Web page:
61 of 61 people found the following review helpful
on 26 August 2013
For this particular music buff, this new edition of Fleetwood Mac's expansive 1969 album THEN PLAY ON is quite possibly the key reissue of 2013. Having had to put up with that awful butchered version for all these years and thinking that the genuine UK version of the record would never come out on CD, I gave up the ghost and some months ago forked out some fifty quid on an original vinyl copy just so that I could listen to this album in the configuration that it was originally intended. Now, lo and behold, miracles do happen: Rhino Records have put the original 14-track UK edition onto CD at last.
With Peter Green moving away from the pure blues and second guitarist Danny Kirwan being actively encouraged to blossom as a songwriter, THEN PLAY ON represented a major progression for Fleetwood Mac. 'Coming Your Way', Kirwan's pulsating opening track, and his wistful 'Although The Sun Is Shining' stood proudly alongside Green's increasingly introspective compositions like 'Closing My Eyes' and his truly sublime album closer 'Before The Beginning'. THEN PLAY ON is not without its flaws - the cut-up jam session 'Fighting For Madge'/'Searching For Madge' does tend to disrupt the flow of the album to some extent - but overall the collection offers up many indicators as to the Mac's future course.
I've read some negative comments about the remastering (as usual). I would agree that it's perhaps not the most dramatic sound make-over I've ever heard, but compared to the vinyl copy I bought (which was in pretty good nick) I think it all sounds fine. Mick Fleetwood's bass drum patterns really hit home on 'One Sunny Day', for example, while 'Before The Beginning' - surely a number that influenced Santana - has a beautiful resonance to it. I must admit, however, that the associated singles included here as bonus tracks, namely both sides of 'Oh Well', its follow-up 'The Green Manalishi', and the latter's gorgeous Danny Kirwan-penned b-side 'World In Harmony', do sound a little more dynamic than the album tracks for some reason; to be honest, 'Oh Well (Part One)' sounds absolutely awesome on here and is worth the price of the CD alone.
The packaging is perfectly satisfactory. The original gatefold cover has been nicely reproduced around the jacket of the booklet with the design continuing onto the back of the actual jewel case, while journalist David Fricke's eloquent essay lays bare the background to the album, bolstered with some additional quotes from Mick Fleetwood.
To sum up, I have no real complaints over this release. It is just how I've always wanted THEN PLAY ON to be released on CD - the bonus tracks selected are just the right choices - and its welcome appearance fills a long-vacant space in my collection.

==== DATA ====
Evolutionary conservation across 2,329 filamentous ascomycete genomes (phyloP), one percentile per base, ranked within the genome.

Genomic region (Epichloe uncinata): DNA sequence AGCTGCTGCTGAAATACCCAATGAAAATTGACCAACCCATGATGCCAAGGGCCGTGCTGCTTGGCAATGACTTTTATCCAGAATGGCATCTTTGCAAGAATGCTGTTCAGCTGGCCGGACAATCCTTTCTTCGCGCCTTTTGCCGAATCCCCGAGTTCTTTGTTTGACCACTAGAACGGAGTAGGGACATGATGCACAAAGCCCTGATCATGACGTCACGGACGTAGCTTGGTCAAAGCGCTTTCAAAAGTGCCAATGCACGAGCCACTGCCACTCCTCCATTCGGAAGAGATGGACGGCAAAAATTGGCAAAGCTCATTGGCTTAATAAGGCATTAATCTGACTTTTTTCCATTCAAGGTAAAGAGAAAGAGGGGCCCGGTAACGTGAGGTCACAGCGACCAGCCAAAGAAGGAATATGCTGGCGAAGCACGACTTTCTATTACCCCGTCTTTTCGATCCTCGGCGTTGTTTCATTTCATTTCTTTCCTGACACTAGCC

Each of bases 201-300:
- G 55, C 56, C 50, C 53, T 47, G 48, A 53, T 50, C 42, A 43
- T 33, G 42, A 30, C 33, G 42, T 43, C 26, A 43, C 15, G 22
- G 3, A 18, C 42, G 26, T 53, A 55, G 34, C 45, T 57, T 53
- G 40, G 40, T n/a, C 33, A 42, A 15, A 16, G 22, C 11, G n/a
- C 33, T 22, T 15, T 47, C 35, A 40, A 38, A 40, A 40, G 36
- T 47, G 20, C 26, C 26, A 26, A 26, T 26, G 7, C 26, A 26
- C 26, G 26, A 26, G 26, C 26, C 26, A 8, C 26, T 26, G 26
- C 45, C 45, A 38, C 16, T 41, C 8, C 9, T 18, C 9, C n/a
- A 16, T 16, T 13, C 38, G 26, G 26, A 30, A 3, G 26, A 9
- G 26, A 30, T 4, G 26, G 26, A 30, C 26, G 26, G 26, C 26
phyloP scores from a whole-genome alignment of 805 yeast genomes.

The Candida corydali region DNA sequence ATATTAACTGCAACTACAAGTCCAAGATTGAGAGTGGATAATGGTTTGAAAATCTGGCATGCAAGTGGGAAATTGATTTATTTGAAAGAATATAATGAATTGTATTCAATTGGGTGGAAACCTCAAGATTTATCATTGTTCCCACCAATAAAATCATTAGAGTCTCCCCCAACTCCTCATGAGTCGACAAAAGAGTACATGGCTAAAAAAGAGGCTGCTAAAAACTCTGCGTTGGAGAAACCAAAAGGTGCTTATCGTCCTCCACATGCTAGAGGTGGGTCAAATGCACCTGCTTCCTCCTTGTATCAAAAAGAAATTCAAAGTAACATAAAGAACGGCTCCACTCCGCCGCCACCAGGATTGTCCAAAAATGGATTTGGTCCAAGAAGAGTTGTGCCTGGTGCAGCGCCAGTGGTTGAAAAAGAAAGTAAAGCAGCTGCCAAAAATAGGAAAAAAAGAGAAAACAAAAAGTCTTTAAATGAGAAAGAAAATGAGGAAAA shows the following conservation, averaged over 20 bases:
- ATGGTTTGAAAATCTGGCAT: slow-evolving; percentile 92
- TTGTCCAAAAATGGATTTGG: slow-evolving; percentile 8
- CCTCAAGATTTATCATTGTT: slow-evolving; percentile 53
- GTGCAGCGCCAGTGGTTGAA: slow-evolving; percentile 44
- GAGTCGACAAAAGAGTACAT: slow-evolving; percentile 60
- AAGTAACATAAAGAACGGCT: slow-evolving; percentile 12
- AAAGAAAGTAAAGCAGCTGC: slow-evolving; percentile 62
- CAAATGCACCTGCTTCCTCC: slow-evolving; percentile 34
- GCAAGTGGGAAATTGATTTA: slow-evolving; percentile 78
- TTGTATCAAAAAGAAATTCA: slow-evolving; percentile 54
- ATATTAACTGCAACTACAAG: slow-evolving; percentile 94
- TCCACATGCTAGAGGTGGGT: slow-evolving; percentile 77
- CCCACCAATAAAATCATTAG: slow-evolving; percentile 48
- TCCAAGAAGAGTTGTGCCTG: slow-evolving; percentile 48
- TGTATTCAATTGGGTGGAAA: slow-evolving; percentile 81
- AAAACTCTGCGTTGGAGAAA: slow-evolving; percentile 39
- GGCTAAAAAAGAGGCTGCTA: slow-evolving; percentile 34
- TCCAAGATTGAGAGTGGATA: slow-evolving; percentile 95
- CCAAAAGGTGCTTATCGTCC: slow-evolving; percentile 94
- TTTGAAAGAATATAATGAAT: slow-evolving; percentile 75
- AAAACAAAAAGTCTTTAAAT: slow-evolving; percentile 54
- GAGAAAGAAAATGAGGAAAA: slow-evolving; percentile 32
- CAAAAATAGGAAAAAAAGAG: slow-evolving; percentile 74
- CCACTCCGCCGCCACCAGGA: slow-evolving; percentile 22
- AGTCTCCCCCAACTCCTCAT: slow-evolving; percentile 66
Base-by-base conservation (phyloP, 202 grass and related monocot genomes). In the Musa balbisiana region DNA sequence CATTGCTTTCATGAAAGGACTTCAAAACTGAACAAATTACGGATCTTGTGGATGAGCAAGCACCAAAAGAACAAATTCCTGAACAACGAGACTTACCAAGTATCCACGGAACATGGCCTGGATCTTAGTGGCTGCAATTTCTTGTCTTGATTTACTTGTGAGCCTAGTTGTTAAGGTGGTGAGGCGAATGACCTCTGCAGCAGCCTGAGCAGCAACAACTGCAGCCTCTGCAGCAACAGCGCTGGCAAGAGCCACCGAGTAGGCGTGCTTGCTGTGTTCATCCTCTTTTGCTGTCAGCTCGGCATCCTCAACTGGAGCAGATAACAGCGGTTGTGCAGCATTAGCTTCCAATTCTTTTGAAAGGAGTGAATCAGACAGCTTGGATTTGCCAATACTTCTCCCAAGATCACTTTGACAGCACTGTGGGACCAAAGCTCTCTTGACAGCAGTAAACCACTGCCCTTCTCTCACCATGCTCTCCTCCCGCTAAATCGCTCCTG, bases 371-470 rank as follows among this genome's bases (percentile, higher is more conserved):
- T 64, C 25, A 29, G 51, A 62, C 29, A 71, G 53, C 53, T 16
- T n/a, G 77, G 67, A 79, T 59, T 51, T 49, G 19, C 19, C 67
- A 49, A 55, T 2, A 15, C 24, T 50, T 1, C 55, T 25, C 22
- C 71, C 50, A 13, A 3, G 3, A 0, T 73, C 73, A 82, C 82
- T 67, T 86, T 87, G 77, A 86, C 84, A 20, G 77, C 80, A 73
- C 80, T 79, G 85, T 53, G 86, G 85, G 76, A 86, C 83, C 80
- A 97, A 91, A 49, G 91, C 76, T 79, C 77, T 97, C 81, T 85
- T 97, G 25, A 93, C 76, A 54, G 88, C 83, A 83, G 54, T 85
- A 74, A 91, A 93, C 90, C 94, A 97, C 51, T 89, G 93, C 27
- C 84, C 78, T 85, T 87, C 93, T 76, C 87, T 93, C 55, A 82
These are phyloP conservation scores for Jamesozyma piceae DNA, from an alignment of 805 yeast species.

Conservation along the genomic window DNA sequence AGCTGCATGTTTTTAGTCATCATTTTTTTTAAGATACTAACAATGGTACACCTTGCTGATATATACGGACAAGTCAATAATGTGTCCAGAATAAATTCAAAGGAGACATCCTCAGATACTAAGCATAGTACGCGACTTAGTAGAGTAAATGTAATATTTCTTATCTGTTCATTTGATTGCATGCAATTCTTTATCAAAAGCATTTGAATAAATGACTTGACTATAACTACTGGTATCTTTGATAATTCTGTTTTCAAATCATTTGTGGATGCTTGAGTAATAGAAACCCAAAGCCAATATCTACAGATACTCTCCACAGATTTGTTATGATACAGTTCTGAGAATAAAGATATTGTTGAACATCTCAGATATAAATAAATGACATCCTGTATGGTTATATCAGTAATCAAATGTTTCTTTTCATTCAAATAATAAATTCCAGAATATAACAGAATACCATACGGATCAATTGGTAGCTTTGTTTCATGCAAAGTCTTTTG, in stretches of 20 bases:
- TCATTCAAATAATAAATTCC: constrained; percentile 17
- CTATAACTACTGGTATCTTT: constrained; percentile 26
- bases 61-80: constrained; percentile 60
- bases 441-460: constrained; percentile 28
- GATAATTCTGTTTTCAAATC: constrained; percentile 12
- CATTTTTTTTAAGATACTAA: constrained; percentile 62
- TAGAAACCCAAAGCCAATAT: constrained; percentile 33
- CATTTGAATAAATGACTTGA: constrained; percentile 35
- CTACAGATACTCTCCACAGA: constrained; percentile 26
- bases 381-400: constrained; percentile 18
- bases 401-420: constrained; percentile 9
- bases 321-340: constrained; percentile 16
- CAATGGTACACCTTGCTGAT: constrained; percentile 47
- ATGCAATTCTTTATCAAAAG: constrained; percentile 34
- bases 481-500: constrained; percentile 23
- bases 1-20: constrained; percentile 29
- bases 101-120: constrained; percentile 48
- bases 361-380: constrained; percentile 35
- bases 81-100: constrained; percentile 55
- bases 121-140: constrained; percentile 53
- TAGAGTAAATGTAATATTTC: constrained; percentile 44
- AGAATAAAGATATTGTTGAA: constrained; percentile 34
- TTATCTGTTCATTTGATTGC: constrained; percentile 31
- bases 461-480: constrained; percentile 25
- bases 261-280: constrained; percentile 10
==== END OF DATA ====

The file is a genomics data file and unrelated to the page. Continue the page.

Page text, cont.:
13 of 13 people found the following review helpful
on 16 October 2013
I felt I had to write a review of this reissue as after listening to my copy and indeed the original vinyl and the first issue CD I don't know what the other reviewers are carping on about? I think they must be "Aurally challenged" or just plain picky. This remaster is a wonderful, long overdue addition to the FM discography. I found the sound through my modestly expensive system to be wonderful. This work was well ahead of it's time, masterful. Just imagine what Peter could have achieved if not for drugs and disrupted health.
So the message from me is don't listen to the carpers, if you like this era of FM get this reissue. Carpers go put your anoraks on!!
6 of 6 people found the following review helpful
on 8 September 2013
Like many others I have waited for a decent re-issue of this masterpiece. When I read that Then Play On would get the long deserved make-over and be presented with the correct running order of songs as in the original English vinyl release I was more than happy. When I saw that there will be also a Japanese cardboar cover edition I ordered both the jewel box extended edition at Amazon as well as the Japanese edition directly in Japan. I was very pleased with the normal edition but was shocked to realize that the Japanese edition was released with the wrong running order. Why they should do this is beyond my comprehension. So anybody who considers ordering the Japanese editon, which is by the way done with perfect artwork as usual, should know that this will come neither with the correcet running order/original tracklisting nor with the bonus tracks.
As mentioned by other customers, Amazon should really separate comments and reviews according to the issues and not pack them all together. I give Then Play On (Extended Edition) gladly 5 stars. For the Japanese edition I can only give 3 stars.
5 of 5 people found the following review helpful
(NB. This is a review of the 2013 deluxe extended reissue.)
In a recent issue of Uncut magazine, they rated all Fleetwood Mac`s albums - a mad idea in itself, since the original band were nothing like the later, blander version. They unaccountably, and all too predictably gave the bafflingly overrated Rumours a full ten out of ten, while Then Play On picked up eight. Had I been rating them, Rumours would have got five or six at most, and TPO would have got nine or ten. To these ears Rumours is to TPO what Michael McIntyre is to Dylan Moran, or Dan Brown to Ian McEwan.
Alright, rant over.